We often don’t really notice the music playing, but if the wedding video was completely silent we would want to know what is wrong! Music is part of the video, though it should complement the images and never distract from them.
Always look to the married couple when considering the music. If they give you a list then that is a good starting point, but there is a chance the list is just their favourite songs in general, not a good choice for the wedding video. It is an indication, however. If they give you a long enough list there will probably be a few appropriate songs. Wedding videos often only need two.
Using a song that was popular with the crowd on the night is a reasonably safe bet, provided that it also suits the wedding footage. A dance number might well work with footage of the reception, but probably not with the ceremony.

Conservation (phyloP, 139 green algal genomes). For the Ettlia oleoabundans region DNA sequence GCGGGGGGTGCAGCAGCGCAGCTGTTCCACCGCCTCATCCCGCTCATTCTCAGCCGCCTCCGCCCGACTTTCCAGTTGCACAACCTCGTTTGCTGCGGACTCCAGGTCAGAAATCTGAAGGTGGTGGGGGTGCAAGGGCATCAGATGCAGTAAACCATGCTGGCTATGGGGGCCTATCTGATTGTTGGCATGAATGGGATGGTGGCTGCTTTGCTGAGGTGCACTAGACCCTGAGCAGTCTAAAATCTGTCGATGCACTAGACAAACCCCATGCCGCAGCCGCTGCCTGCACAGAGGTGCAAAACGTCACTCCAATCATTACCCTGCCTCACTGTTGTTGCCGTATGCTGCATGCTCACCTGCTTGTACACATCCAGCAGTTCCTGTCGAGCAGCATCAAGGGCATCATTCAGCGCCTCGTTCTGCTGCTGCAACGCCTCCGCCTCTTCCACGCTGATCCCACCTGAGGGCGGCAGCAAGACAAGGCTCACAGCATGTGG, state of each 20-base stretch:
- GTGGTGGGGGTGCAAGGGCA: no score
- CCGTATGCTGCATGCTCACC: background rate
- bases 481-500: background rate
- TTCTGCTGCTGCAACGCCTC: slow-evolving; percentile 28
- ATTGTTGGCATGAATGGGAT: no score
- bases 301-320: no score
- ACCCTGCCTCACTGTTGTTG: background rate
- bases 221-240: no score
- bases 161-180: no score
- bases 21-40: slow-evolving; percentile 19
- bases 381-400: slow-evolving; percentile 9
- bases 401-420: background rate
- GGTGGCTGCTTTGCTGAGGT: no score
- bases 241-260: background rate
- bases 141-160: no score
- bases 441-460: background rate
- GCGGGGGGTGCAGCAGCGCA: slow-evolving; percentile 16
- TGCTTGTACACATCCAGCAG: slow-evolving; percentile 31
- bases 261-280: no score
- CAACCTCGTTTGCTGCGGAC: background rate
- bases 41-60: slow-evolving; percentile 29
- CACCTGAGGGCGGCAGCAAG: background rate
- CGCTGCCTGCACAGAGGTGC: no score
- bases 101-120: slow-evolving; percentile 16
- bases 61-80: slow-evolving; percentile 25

Soundtracks are usually made to suit the film, but films are occasionally edited to suit the music. There is no hard and fast rule, except that the two must fit together. If you have a lot of ‘B-roll’ shots that work in isolation but not as a narrative you can sometimes make them fit together as a collage. This tends to look a little more like a preview than a story, but it can work well in moderation.
Occasionally you might add music to a background with other audio. Speeches might be best with complete silence, or you might have several highlights of several different speeches linked by some music behind them. I strongly lean towards instrumentals here, but there is probably a counter example somewhere.
Copyright Wedding Video Music.
Of course copyright on the music will almost always be an issue, and you can be fined if the video is ever shown online. Either license the music or go to sites like PremiumBeat that lets you pay once for all the music you will need. Otherwise, you might find you bride isn’t able to share the day’s video with anybody.